8:00 AM EDT, June 3, 2013
Regarding Anne D. Neal's commentary on St. Mary's College of Maryland, how sad it was to read such an uneducated piece published by a usually trustworthy source ("Campus cautionary tale," May 30). The article was a perfect example of manipulation of facts.
Granted, St. Mary's is more expensive than the University of Maryland College Park and other institutions. But Ms. Neal's article fails to report that we benefit from small class sizes, which requires more class participation than sitting in a lecture hall with several hundred students.
Moreover, while she criticizes the freshman seminar, which lasts one semester during the freshman year, Ms. Neal makes no mention at all of the extensive research put into the extensive research projects required for graduation in most majors, which generally span one or two full years.
The author references one freshman seminar entitled "Songs of Protest and Social Change," which explores the songs associated with social movements of the 1960s, and dismisses its educational value.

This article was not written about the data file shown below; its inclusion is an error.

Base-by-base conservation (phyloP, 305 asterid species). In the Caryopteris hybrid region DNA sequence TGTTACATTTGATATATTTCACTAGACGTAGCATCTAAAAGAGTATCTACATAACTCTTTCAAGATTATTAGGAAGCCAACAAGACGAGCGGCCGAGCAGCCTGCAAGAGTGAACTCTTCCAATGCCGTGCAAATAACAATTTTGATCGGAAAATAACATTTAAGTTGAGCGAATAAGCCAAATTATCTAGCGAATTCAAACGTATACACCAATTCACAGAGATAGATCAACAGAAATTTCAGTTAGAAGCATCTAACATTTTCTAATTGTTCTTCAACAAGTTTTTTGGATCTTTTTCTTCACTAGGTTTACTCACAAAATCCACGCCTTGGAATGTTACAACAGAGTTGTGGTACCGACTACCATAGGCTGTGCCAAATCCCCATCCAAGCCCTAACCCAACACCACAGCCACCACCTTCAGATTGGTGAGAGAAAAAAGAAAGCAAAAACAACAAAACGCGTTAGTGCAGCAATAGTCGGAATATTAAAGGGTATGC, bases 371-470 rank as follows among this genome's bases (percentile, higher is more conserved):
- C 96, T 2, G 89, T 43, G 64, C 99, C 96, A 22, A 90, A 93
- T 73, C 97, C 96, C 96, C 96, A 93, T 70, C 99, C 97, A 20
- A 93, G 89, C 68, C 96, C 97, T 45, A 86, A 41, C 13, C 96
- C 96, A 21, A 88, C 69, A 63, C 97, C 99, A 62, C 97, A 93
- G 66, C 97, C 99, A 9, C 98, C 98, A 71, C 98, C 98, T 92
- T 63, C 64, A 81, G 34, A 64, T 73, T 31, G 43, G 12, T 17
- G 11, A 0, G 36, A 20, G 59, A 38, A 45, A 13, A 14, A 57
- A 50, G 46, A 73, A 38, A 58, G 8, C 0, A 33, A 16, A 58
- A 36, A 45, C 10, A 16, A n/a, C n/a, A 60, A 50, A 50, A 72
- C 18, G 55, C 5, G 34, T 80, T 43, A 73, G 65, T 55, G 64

However, similar courses at other universities include "The Campus on Fire: American Colleges and Universities in the 1960s" and "Freedom Films: "Films related to the Southern Civil Rights Movement of the 1960s" (Brown University); and "Facebook: The Social Impact of Social Networks" (Princeton).
If Ms. Neal dismisses the educational value of the St. Mary's course, she would surely dismiss these courses as well, right?
Say what you want about St. Mary's, but at least my college has taught me I should do thorough research before submitting an article to be published.
Rachel S. Ryan
The writer is an economics major and member of St. Mary's College of Maryland Class of 2015.
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